"LEEP fills an existing gap for innovators in that earliest stage, which is the most critical time for hard tech ideas," said Paul Syers, DOE's program manager for LEEP. "We take the best ideas from the whole country, and we connect them to our national laboratories."

A man speaking behind a podium.
Rajan Kumar of Ateios Systems shares how he developed innovative coating and processing technologies to scale solid-state batteries. Photo by Kira Vos

LEEP gives innovators a living stipend, access to world-class facilities, and a network of experts at one of its national laboratory nodes: Chain Reaction Innovations at Argonne National Laboratory, Innovation Crossroads at Oak Ridge National Laboratory, Cyclotron Road at Lawrence Berkeley National Laboratory, and West Gate at NREL. With this financial stability and unfettered focus on their ideas, selected innovators can accelerate their progress to market in as little as two years.

The recipe for this speedy success is melding the science and business worlds: Technology development activities are complemented by business development coaching. As the West Gate program director at NREL, Shelly Curtiss ensures a bespoke LEEP experience that provides the right balance of each and leverages external advisory networks.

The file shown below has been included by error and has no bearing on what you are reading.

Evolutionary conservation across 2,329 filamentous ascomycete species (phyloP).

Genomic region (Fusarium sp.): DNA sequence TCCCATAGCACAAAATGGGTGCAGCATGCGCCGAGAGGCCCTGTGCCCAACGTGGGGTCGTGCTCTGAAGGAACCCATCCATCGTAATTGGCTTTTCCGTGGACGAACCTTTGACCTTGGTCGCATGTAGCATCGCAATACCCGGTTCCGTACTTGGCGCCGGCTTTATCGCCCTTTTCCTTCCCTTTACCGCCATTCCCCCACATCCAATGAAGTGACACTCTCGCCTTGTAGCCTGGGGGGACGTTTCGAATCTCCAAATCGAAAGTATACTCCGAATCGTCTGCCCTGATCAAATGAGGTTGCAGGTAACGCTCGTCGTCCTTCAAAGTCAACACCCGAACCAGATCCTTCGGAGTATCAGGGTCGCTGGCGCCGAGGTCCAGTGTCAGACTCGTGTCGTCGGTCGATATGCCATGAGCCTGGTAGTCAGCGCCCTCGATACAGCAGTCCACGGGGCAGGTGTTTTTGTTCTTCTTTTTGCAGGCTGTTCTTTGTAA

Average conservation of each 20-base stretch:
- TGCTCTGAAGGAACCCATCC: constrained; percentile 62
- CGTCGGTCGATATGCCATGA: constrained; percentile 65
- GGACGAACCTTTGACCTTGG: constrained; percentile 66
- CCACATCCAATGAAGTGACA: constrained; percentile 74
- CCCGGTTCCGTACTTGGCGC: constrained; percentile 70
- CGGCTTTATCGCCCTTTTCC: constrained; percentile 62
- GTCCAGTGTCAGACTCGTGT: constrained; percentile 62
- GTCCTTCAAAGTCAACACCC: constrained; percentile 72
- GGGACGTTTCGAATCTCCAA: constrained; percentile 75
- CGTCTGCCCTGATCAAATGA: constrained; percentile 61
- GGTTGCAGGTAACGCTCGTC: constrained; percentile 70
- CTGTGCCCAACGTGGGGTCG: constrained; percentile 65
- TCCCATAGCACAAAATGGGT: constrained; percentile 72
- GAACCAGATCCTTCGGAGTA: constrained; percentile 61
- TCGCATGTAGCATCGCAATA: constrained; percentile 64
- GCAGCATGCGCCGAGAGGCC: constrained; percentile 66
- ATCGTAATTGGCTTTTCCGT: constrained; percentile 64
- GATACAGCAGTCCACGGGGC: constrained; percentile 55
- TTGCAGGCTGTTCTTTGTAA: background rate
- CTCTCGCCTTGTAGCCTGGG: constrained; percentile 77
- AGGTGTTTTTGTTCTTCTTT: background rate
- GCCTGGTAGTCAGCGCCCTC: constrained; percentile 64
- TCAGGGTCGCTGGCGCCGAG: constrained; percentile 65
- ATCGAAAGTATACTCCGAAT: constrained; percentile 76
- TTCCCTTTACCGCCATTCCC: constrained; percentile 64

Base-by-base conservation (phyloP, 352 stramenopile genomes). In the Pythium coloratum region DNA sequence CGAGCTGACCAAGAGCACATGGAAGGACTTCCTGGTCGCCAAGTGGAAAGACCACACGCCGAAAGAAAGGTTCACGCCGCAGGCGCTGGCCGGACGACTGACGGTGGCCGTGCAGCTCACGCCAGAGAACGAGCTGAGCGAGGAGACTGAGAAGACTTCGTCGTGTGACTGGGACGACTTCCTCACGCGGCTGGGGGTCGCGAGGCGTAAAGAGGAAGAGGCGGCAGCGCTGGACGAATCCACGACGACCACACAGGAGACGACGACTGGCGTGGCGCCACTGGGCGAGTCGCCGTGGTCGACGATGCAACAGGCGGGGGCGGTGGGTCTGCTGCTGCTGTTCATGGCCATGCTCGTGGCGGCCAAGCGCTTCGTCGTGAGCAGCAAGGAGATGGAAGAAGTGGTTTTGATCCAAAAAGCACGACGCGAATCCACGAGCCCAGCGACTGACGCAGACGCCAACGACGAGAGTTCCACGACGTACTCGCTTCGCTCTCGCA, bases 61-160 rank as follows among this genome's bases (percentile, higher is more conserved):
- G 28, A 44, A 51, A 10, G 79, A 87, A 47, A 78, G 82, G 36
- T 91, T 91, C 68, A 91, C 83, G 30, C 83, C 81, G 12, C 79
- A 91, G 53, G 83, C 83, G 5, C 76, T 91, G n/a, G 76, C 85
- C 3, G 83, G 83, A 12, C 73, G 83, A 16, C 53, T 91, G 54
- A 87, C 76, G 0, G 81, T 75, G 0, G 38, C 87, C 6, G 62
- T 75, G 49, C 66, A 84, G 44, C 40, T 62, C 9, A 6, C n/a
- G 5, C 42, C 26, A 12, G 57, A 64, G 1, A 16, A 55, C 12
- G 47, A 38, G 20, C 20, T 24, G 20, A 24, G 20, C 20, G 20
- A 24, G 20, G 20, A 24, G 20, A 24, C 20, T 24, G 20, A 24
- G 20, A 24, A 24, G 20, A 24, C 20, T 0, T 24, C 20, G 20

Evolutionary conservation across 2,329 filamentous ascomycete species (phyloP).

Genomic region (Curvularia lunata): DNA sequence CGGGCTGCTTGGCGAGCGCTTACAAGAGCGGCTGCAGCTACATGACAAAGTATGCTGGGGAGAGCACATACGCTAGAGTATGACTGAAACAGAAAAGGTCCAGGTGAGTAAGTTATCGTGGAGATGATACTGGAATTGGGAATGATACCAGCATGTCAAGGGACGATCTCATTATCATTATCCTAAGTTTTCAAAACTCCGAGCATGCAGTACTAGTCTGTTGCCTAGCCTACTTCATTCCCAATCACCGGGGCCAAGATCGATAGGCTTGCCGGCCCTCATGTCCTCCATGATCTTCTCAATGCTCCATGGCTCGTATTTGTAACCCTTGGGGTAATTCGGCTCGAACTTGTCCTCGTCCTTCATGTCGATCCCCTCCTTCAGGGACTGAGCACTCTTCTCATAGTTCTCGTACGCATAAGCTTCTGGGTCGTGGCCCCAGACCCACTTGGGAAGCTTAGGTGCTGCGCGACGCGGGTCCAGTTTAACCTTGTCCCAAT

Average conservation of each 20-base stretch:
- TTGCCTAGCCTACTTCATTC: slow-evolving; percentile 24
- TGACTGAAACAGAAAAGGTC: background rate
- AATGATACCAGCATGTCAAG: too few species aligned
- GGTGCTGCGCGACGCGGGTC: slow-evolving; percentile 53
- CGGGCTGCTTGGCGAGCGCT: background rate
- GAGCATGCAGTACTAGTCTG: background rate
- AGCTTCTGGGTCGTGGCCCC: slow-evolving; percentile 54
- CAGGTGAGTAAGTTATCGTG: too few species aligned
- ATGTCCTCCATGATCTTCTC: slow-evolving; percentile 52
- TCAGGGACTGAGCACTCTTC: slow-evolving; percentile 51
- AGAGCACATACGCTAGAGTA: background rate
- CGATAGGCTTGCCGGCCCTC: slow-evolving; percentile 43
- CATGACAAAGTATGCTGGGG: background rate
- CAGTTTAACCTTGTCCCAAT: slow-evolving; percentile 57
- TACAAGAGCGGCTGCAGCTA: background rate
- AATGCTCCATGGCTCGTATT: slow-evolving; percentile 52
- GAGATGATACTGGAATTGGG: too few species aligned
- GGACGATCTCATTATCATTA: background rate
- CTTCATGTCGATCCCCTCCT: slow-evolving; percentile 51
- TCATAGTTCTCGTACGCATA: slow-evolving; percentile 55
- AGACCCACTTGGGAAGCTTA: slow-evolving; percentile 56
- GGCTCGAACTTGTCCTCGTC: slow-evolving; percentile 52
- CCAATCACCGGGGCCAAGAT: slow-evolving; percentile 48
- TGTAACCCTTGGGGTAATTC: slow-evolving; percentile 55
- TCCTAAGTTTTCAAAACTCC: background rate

"We use our local resources as much as possible," Curtiss said. "NREL has a robust Investor Advisory Board that West Gate is leaning on for advice about finding and raising capital. And of course, our fantastic lab researchers provide the kind of technical expertise these innovators never would have gotten elsewhere."

LEEP Demo Day is the culmination of this two-year journey, with 20 entrepreneurs across all four nodes pitching their market-ready solutions to an audience of investors, decision makers, and change makers from across the country. The event drew more than 150 attendees and showcased LEEP's momentum and impact.

"Within less than a decade of LEEP's operation, our innovators have collectively secured more than $2.6 billion in follow-on funds. A significant majority—more than 50%—is from the private sector," Syers said. "The LEEP alumni are one of the program's best resources. Who better to understand the perspective of creating a cleantech company from scratch?"

Two men sitting on a stage while speaking to an audience.
Justin Whiteley (right), cofounder of Meati and LEEP alumnus, shares how he tackled scalability challenges with Dick Co, director of the Chain Reactions Innovation node at Argonne National Laboratory. Photo by Kira Vos

That LEEP enthusiasm to help fellow innovators overcome hurdles was gleaming in the eyes of Justin Whiteley, LEEP Demo Day keynote speaker and program alumnus, whose plant-based Meati products are now found nationwide.

"I love helping people figure out, 'How will this idea scale?' Because we want to have a real impact, and do something that's good for society, for the planet. And the only way to do that is through large scale. And so the question is, 'How do you get from here to there?' Because sometimes it's daunting to figure out."

Whiteley added, "I'm happy to give back to LEEP when I can because the program was so instrumental to helping [Meati] set up for success. Its value comes from supporting the companies that are the most challenging to build."

The expanding impact of these cleantech startups extends from local to national-scale economics. Collectively, LEEP innovators have created more than 2,300 jobs, started 155 new businesses, and seen a 97% startup success rate.

Learn more about NREL's West Gate program.